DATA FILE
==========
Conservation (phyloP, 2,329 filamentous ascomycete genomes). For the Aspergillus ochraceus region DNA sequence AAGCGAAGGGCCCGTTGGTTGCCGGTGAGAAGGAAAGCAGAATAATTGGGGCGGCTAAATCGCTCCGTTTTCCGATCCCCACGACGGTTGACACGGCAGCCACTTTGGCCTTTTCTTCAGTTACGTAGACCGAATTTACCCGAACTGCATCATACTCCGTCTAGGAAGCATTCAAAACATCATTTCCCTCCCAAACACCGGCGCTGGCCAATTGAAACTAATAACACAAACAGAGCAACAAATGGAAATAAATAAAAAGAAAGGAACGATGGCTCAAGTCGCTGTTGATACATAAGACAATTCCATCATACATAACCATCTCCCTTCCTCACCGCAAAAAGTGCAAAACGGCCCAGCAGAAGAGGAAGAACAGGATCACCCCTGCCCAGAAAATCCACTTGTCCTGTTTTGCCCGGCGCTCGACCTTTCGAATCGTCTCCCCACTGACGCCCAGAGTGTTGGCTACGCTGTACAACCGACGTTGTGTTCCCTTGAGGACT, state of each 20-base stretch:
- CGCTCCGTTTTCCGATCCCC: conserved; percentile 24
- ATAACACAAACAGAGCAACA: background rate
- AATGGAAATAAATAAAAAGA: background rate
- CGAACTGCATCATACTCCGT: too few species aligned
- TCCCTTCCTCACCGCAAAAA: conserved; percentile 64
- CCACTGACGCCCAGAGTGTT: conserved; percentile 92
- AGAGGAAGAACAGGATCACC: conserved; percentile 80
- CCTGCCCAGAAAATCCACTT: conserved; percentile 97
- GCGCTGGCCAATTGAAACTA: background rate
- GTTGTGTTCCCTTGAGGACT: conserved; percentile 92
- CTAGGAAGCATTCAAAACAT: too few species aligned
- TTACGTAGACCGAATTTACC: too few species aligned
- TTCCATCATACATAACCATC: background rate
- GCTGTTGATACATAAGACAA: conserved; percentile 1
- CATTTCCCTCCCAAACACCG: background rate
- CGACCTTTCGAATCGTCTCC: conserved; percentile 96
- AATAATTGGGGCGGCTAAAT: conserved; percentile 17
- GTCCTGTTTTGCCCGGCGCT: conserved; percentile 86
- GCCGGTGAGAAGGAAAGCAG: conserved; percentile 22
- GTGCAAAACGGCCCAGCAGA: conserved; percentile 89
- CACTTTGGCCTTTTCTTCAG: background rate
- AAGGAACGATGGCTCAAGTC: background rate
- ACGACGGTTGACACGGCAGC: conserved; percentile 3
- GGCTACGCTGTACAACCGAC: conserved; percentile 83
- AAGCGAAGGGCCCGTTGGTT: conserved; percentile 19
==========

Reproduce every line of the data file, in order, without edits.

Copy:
Conservation (phyloP, 2,329 filamentous ascomycete genomes). For the Aspergillus ochraceus region DNA sequence AAGCGAAGGGCCCGTTGGTTGCCGGTGAGAAGGAAAGCAGAATAATTGGGGCGGCTAAATCGCTCCGTTTTCCGATCCCCACGACGGTTGACACGGCAGCCACTTTGGCCTTTTCTTCAGTTACGTAGACCGAATTTACCCGAACTGCATCATACTCCGTCTAGGAAGCATTCAAAACATCATTTCCCTCCCAAACACCGGCGCTGGCCAATTGAAACTAATAACACAAACAGAGCAACAAATGGAAATAAATAAAAAGAAAGGAACGATGGCTCAAGTCGCTGTTGATACATAAGACAATTCCATCATACATAACCATCTCCCTTCCTCACCGCAAAAAGTGCAAAACGGCCCAGCAGAAGAGGAAGAACAGGATCACCCCTGCCCAGAAAATCCACTTGTCCTGTTTTGCCCGGCGCTCGACCTTTCGAATCGTCTCCCCACTGACGCCCAGAGTGTTGGCTACGCTGTACAACCGACGTTGTGTTCCCTTGAGGACT, state of each 20-base stretch:
- CGCTCCGTTTTCCGATCCCC: conserved; percentile 24
- ATAACACAAACAGAGCAACA: background rate
- AATGGAAATAAATAAAAAGA: background rate
- CGAACTGCATCATACTCCGT: too few species aligned
- TCCCTTCCTCACCGCAAAAA: conserved; percentile 64
- CCACTGACGCCCAGAGTGTT: conserved; percentile 92
- AGAGGAAGAACAGGATCACC: conserved; percentile 80
- CCTGCCCAGAAAATCCACTT: conserved; percentile 97
- GCGCTGGCCAATTGAAACTA: background rate
- GTTGTGTTCCCTTGAGGACT: conserved; percentile 92
- CTAGGAAGCATTCAAAACAT: too few species aligned
- TTACGTAGACCGAATTTACC: too few species aligned
- TTCCATCATACATAACCATC: background rate
- GCTGTTGATACATAAGACAA: conserved; percentile 1
- CATTTCCCTCCCAAACACCG: background rate
- CGACCTTTCGAATCGTCTCC: conserved; percentile 96
- AATAATTGGGGCGGCTAAAT: conserved; percentile 17
- GTCCTGTTTTGCCCGGCGCT: conserved; percentile 86
- GCCGGTGAGAAGGAAAGCAG: conserved; percentile 22
- GTGCAAAACGGCCCAGCAGA: conserved; percentile 89
- CACTTTGGCCTTTTCTTCAG: background rate
- AAGGAACGATGGCTCAAGTC: background rate
- ACGACGGTTGACACGGCAGC: conserved; percentile 3
- GGCTACGCTGTACAACCGAC: conserved; percentile 83
- AAGCGAAGGGCCCGTTGGTT: conserved; percentile 19